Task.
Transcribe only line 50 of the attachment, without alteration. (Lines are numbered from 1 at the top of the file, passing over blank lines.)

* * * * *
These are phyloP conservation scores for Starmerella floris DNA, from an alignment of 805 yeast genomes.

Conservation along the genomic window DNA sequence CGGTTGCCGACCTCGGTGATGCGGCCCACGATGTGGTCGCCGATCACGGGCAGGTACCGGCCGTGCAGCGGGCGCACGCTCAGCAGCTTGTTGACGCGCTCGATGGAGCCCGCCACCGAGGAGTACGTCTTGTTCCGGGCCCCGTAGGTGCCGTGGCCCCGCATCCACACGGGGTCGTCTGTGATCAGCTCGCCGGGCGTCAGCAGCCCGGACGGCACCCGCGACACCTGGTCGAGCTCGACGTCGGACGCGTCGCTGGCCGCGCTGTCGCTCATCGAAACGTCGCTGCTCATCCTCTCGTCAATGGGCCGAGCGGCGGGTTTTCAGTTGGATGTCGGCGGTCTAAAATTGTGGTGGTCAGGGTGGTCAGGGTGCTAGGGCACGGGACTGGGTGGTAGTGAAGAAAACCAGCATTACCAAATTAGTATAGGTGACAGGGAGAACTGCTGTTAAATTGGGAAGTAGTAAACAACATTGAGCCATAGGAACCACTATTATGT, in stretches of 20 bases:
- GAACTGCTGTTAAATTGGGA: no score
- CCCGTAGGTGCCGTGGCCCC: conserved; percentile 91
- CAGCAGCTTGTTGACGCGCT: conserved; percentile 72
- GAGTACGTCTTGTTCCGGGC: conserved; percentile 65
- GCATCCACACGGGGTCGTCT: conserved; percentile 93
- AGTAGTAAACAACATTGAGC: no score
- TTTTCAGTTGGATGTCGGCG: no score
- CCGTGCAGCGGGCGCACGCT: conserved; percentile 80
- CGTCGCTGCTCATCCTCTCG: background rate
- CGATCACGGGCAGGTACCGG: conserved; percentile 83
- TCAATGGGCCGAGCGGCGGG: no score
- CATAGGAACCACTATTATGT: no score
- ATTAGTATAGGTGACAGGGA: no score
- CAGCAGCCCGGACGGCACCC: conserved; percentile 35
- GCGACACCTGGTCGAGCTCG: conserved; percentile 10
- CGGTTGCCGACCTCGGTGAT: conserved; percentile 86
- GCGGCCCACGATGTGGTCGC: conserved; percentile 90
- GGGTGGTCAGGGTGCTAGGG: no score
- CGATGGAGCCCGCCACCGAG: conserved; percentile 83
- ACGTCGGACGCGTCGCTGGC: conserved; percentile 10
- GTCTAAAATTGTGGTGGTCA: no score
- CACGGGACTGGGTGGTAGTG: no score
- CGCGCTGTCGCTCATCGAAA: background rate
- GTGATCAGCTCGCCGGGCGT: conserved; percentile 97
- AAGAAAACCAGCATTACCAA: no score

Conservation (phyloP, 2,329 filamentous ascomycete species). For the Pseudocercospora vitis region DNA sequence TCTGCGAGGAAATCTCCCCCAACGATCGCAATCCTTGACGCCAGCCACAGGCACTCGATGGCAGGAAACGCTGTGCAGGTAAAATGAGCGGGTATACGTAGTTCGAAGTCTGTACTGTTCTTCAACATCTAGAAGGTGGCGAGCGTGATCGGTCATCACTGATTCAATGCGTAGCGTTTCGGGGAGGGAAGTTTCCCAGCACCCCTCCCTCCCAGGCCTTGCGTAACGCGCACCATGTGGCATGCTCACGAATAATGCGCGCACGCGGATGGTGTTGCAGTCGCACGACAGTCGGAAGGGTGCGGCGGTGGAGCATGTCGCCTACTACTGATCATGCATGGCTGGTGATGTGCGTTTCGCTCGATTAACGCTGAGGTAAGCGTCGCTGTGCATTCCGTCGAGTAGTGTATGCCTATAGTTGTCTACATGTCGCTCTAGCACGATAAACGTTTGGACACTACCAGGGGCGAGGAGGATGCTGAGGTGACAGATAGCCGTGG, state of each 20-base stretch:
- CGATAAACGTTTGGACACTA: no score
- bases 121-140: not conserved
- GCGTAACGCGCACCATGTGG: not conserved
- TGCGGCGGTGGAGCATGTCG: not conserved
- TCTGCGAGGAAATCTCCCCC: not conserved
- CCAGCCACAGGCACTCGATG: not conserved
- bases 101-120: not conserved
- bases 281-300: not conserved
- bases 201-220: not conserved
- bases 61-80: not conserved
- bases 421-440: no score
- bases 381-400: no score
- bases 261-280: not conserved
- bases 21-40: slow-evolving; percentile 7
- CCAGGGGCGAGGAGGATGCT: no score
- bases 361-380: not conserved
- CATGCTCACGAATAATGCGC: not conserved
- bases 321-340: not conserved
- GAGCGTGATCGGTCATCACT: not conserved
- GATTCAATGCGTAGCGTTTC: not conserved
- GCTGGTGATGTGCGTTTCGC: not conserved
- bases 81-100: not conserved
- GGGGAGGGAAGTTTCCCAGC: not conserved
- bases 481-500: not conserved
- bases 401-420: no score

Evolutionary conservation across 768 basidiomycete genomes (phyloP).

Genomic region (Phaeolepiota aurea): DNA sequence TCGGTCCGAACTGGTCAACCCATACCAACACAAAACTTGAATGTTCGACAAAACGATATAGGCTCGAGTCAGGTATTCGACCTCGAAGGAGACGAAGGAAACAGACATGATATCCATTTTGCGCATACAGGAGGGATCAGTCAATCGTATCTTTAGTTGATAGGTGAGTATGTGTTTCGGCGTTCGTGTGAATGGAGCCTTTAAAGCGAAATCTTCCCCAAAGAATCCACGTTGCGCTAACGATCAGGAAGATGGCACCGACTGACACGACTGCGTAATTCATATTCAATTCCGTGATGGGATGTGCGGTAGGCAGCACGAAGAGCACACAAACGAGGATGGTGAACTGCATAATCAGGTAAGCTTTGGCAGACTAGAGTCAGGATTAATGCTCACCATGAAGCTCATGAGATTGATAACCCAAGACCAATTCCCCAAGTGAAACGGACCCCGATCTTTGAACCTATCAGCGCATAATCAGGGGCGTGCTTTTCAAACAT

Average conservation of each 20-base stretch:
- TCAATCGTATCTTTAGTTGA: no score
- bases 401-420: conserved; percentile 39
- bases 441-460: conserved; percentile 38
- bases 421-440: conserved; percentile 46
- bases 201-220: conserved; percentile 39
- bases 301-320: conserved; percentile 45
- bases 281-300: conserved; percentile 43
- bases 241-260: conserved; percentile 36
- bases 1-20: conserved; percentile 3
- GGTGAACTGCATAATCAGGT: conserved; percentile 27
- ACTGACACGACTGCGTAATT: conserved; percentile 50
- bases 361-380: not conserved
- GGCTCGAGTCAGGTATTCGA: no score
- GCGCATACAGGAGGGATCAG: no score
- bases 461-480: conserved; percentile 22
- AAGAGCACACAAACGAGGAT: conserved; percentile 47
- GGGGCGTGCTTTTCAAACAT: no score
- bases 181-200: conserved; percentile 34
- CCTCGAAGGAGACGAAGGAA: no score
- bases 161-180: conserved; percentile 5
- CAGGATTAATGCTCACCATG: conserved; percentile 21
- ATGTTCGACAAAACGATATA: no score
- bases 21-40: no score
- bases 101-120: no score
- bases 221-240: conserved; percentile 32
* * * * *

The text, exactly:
- bases 81-100: not conserved